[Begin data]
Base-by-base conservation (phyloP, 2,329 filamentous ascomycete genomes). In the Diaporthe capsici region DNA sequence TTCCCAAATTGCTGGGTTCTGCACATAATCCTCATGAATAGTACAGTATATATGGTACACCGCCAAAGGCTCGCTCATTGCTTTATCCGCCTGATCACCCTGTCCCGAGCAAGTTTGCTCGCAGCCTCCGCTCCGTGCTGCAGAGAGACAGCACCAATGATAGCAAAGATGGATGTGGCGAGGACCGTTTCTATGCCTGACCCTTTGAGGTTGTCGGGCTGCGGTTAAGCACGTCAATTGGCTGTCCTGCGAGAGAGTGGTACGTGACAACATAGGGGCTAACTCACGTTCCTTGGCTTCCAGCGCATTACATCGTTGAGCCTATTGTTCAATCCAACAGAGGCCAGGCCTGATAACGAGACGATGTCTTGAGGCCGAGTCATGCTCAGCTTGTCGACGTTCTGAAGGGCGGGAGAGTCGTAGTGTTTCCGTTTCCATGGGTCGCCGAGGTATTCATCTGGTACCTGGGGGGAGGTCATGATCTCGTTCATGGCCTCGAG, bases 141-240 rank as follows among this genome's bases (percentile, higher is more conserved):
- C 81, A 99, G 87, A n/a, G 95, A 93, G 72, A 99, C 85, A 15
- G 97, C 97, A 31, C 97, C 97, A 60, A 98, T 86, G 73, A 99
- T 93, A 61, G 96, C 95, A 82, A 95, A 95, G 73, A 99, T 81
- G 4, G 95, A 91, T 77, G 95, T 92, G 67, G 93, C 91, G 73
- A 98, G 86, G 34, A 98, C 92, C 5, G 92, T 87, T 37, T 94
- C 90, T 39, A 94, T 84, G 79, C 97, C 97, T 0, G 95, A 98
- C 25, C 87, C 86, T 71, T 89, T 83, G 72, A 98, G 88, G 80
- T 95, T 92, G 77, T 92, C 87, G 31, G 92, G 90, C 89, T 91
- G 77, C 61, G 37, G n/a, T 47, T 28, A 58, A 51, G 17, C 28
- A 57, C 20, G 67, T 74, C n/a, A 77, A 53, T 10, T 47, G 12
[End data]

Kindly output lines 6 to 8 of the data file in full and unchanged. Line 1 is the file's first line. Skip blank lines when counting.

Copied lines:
- A 98, G 86, G 34, A 98, C 92, C 5, G 92, T 87, T 37, T 94
- C 90, T 39, A 94, T 84, G 79, C 97, C 97, T 0, G 95, A 98
- C 25, C 87, C 86, T 71, T 89, T 83, G 72, A 98, G 88, G 80